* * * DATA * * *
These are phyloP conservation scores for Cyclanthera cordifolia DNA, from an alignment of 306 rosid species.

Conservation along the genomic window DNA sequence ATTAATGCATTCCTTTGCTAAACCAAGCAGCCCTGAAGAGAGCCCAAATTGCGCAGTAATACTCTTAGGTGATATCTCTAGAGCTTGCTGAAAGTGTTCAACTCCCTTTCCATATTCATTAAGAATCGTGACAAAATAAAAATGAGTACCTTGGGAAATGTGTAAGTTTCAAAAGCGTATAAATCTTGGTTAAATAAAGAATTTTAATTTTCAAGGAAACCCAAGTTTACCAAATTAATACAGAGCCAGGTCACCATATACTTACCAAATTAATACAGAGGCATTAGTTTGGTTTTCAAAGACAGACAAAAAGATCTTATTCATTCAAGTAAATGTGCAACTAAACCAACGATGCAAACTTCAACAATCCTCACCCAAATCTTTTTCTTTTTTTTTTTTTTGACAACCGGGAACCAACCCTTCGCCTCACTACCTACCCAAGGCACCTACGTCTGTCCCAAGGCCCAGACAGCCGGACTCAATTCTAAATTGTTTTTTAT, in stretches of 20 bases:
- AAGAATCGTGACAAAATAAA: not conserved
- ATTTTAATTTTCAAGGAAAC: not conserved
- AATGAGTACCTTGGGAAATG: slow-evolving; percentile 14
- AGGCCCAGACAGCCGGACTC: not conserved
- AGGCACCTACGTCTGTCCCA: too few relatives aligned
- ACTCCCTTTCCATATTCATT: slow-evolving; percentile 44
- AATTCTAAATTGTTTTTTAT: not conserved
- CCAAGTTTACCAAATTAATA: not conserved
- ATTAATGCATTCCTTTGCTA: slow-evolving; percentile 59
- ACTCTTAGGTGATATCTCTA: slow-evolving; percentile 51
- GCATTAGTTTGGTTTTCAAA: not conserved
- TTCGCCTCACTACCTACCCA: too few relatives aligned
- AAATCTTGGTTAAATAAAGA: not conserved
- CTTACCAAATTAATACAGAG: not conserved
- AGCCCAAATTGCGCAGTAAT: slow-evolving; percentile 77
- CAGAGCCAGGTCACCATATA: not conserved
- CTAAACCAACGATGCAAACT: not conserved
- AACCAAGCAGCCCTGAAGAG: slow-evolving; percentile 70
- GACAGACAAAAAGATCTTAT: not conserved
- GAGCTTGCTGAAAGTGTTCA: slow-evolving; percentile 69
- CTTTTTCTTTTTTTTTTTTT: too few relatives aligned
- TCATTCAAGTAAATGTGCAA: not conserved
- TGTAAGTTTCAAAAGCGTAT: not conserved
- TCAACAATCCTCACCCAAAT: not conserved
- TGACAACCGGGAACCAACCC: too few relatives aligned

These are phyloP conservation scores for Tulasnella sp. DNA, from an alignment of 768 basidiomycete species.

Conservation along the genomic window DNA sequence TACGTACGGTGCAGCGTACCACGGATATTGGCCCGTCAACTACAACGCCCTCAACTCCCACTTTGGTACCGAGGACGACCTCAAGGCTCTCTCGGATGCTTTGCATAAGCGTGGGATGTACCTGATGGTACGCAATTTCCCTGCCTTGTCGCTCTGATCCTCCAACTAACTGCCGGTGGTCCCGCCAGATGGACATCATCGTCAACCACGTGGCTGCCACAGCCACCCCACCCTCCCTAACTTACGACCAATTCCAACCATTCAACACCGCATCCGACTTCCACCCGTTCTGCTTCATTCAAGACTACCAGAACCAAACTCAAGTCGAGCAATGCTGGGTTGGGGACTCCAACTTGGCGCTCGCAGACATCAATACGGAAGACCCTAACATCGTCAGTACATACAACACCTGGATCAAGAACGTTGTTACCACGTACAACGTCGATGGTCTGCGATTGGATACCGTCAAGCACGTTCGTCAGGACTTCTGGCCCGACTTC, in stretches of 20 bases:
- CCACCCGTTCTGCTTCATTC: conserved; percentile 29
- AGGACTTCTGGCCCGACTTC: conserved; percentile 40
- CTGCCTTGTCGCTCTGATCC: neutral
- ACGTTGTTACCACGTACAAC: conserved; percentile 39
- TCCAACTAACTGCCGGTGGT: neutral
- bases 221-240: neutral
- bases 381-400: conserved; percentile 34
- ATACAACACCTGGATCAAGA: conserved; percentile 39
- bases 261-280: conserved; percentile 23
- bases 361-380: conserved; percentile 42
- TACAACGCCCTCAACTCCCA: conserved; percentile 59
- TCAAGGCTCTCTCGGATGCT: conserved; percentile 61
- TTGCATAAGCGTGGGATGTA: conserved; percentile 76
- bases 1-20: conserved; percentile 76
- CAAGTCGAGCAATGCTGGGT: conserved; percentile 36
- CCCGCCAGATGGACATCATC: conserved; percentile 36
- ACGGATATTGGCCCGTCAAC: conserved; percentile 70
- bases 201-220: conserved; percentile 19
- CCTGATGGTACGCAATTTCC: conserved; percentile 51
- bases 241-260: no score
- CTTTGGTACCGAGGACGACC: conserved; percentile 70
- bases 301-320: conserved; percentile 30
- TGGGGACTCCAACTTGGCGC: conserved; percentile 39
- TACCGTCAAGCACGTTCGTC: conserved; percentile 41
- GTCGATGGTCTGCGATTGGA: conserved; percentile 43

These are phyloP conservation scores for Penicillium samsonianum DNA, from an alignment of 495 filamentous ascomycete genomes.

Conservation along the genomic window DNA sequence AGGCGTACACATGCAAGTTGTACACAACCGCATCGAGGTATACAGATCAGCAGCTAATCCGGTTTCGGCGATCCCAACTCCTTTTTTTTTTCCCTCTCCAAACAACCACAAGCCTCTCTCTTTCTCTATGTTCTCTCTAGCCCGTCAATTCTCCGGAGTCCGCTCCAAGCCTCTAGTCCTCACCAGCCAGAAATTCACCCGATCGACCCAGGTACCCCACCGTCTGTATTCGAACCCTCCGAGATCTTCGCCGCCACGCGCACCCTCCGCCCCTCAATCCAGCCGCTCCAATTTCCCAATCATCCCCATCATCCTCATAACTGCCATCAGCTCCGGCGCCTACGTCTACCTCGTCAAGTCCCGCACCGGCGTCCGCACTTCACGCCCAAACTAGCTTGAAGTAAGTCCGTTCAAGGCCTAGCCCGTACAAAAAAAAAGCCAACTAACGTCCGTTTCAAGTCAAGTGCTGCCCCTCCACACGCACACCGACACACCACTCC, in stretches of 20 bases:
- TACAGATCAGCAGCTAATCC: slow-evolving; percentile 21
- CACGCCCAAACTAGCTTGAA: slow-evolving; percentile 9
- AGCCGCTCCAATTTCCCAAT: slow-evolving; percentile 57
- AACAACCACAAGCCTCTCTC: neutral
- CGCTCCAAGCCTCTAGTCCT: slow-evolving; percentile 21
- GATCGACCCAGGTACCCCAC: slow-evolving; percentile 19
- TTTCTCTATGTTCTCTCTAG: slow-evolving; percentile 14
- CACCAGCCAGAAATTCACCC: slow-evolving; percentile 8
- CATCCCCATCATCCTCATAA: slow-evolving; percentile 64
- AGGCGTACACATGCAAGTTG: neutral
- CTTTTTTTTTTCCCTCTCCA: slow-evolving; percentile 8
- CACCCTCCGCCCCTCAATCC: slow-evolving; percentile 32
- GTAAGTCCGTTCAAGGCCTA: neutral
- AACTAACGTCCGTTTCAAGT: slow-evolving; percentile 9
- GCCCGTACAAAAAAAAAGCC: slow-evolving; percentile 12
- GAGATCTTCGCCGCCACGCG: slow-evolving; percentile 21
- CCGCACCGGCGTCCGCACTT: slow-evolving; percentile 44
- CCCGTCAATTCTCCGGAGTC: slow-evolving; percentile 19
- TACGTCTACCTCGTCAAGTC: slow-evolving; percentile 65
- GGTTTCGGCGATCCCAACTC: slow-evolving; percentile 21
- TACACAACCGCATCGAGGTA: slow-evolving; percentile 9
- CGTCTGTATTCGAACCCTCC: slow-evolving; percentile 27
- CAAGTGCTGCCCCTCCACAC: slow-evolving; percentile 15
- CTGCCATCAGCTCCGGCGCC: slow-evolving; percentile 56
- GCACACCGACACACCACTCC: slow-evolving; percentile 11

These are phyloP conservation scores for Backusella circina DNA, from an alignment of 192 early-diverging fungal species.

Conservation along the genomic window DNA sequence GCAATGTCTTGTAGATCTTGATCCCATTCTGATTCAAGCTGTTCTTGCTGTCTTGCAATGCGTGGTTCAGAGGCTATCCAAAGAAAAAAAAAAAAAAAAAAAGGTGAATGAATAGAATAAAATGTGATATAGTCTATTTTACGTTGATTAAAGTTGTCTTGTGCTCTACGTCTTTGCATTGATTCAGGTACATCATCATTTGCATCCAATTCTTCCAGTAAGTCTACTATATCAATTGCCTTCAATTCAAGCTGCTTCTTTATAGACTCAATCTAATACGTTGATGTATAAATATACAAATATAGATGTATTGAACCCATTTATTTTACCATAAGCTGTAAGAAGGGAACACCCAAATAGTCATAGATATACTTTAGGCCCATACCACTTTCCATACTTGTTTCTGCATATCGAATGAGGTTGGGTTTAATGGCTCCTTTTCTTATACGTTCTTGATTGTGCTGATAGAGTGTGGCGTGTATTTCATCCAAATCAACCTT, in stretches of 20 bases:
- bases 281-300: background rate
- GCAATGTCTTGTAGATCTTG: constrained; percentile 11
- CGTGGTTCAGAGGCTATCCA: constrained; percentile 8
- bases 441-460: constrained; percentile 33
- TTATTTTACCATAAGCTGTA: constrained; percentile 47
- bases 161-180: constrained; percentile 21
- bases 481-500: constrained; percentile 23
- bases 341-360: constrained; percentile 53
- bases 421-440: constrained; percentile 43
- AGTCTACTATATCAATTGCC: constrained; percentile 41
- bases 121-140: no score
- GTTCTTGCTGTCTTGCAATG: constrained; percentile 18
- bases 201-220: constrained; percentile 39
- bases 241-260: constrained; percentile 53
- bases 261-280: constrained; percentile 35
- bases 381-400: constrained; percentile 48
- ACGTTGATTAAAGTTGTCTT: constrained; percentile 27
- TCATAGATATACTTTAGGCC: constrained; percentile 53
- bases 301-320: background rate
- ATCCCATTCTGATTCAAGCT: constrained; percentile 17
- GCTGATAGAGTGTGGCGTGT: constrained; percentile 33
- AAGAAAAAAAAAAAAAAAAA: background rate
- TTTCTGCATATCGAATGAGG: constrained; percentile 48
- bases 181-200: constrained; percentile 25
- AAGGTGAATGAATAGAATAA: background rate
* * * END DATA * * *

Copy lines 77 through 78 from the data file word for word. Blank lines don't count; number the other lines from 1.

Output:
- TACACAACCGCATCGAGGTA: slow-evolving; percentile 9
- CGTCTGTATTCGAACCCTCC: slow-evolving; percentile 27